(An updated version of a previous post)
Now that it’s July 4th, a day synonymous with fireworks, people competitively shoving shitloads of hotdogs in their mandibles, and black people renaming it “National Cookout Day” - I feel the need to give all of you some constructive criticism when it comes to the coveted cookout. The proceeding critiques didn’t come from a few misguided shindigs that I may have attended here and there. They are ingrained in my DNA from growing up with a father who routinely wielded a two pronged fork like it was his Excalibur - and the bloody savages that his culinary swordsmanship tended to attract. If you are one of the aforementioned savages, the following advice is for you:
Bring a friend, not a fucking entourage: What was weird about my old man was that for as much of a hard ass he was, he’d routinely let his friends get away with damn near triple homicides in his presence. I can understand being invited to a cookout and bringing a person or two, but it always seemed like these uncouth band of merry men would cram church vans with as many like-minded people with an an agenda of greed and sloth that they could find to happily eat us out of house and home. I attended a friend’s cookout recently where someone had no problem violating the aforementioned hell-worthy trespass, with reckless abandon I may add. So I took it upon myself to put those savages to work, making them go on beer runs and such, even having them help cleaning up afterwords. Not to sound like a character in an old Western, but they were going to “earn their keep” that day. Again, bringing a person or two is fine - but any more than that just makes you a fucking savage. The DirectTV Announcer: “And you don’t want to be a fucking savage!”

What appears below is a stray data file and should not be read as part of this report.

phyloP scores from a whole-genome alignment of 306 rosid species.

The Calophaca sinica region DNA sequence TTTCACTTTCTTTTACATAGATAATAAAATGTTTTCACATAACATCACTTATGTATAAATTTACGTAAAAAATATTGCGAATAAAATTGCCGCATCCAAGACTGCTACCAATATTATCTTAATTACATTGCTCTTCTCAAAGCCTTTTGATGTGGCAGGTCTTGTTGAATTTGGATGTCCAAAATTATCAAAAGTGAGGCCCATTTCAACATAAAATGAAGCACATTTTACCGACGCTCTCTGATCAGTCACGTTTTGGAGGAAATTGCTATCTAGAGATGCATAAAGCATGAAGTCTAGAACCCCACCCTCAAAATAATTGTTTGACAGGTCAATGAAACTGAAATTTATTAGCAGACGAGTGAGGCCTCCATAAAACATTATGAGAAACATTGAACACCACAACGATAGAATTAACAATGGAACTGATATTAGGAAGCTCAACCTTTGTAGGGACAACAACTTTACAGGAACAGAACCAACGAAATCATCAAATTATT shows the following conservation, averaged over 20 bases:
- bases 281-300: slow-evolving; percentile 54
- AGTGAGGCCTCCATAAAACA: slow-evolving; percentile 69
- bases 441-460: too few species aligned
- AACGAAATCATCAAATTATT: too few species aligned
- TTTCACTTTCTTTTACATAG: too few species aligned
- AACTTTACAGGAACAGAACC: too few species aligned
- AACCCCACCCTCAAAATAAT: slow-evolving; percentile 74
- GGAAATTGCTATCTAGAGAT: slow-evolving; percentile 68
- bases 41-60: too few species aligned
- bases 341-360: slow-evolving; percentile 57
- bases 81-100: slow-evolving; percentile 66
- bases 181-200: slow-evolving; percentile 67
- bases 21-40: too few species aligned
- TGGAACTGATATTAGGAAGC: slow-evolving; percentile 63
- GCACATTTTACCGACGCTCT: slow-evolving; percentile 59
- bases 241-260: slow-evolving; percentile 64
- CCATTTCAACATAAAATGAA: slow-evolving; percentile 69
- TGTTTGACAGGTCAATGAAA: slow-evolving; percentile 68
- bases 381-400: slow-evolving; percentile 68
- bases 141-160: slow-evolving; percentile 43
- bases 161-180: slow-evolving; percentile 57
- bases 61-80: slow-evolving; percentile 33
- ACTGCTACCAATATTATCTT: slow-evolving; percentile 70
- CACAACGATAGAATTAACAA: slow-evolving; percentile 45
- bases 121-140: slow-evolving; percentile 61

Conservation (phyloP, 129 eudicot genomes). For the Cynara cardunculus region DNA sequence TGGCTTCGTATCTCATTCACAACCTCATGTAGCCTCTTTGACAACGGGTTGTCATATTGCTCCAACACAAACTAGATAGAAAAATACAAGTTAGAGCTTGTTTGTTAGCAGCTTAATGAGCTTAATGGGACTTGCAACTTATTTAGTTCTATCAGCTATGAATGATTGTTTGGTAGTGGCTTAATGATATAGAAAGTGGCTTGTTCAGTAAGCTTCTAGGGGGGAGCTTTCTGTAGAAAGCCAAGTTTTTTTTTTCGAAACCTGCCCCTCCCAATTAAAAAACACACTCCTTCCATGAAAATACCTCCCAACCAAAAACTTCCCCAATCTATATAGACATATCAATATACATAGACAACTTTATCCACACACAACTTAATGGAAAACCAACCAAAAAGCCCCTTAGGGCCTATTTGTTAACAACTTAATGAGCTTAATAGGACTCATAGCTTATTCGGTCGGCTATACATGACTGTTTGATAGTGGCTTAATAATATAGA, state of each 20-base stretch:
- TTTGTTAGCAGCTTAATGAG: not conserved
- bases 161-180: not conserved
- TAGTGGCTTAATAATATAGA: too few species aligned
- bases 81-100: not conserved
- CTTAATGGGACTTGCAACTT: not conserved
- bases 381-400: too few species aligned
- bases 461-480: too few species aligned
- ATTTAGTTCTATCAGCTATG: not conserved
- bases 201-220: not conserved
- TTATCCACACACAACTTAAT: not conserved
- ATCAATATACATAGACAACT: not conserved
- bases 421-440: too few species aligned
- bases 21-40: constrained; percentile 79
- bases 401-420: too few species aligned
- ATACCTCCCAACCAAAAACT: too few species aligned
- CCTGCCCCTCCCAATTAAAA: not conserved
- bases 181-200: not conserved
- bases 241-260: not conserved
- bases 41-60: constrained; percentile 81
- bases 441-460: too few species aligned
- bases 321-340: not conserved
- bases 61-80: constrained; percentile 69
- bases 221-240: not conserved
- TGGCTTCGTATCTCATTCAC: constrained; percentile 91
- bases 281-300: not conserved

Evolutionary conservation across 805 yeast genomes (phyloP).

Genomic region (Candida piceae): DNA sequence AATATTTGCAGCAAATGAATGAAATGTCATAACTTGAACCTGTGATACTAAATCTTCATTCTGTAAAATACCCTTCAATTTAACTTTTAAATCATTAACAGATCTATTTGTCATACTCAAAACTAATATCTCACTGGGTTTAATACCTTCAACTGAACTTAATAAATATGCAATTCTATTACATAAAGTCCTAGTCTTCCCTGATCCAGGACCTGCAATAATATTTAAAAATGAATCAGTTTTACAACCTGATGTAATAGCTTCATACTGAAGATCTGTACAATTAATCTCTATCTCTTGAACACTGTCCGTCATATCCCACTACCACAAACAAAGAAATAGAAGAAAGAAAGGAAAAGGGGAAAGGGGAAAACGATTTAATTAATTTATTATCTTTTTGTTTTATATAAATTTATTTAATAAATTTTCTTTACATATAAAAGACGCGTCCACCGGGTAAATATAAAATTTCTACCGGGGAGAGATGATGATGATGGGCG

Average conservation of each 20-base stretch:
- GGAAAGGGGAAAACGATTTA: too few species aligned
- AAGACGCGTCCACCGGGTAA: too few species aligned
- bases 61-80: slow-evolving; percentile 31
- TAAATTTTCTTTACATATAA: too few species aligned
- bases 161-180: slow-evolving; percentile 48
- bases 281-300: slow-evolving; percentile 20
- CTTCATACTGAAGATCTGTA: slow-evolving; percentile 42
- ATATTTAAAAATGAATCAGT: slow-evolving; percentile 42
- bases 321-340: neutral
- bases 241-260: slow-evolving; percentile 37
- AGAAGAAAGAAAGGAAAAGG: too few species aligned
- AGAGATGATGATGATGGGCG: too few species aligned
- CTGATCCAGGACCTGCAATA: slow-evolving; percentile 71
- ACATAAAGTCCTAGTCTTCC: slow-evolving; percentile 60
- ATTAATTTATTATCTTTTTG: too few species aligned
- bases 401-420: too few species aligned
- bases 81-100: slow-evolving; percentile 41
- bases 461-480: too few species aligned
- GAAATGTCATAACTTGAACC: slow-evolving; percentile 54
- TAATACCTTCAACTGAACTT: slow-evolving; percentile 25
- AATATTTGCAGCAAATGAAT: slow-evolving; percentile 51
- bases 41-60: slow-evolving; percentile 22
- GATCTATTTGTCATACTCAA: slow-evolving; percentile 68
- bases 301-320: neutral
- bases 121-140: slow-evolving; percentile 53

What you bring becomes community property: How many times have you seen a person bring something to a cookout, lets say a 24 pack of beer, and then try to take the remaining cans of beer home with them when the festivities comes to a close? Sorry, but that is straight up savagery my friend. Once you bring anything to a cookout, unless its something in a fancy schmancy dish that you understandably aren’t trying to part with, it is no longer yours you filthy animal. (Unless the host insist that you take what’s left back to your place of residence) I really don’t see why some of this shit is so difficult for some folks.
For Christs sake, cover that shit up: The worst feeling in the world is going to a friend’s cook-out completely famished, ready to take a bite out of a live horse if its seasoned right, only to find every dish infested with flies because the neanderthal of a host failed to simply cover it up. Too many times I’ve felt the need to put on a fucking bee keeper suit just to walk by neglected plates of food simply because someone grew up in a household where germs are your friend. Cover the food up you fucking caveman, it isn’t that difficult.
Only if the Host says its OK: Similar to the “community property” example, the only time its acceptable to take a plate of goodies home with you is when the host insists. That’s it folks. Every time I see some unsavory bottom feeder cavalierly stacking their plate like they were playing “Jenga”, I want to walk over and smack the food out of their hands and dare them to do something. You’d think that people had better sense than that, but unfortunately they don’t - my otherwise faulty memory bank is filled with 30 years of vivid instances of people taking a healthy Number 2 on someone’s hospitality. If the host doesn’t suggest that you take some food home with you, keep your grubby little hands to yourself. You goddamn savage.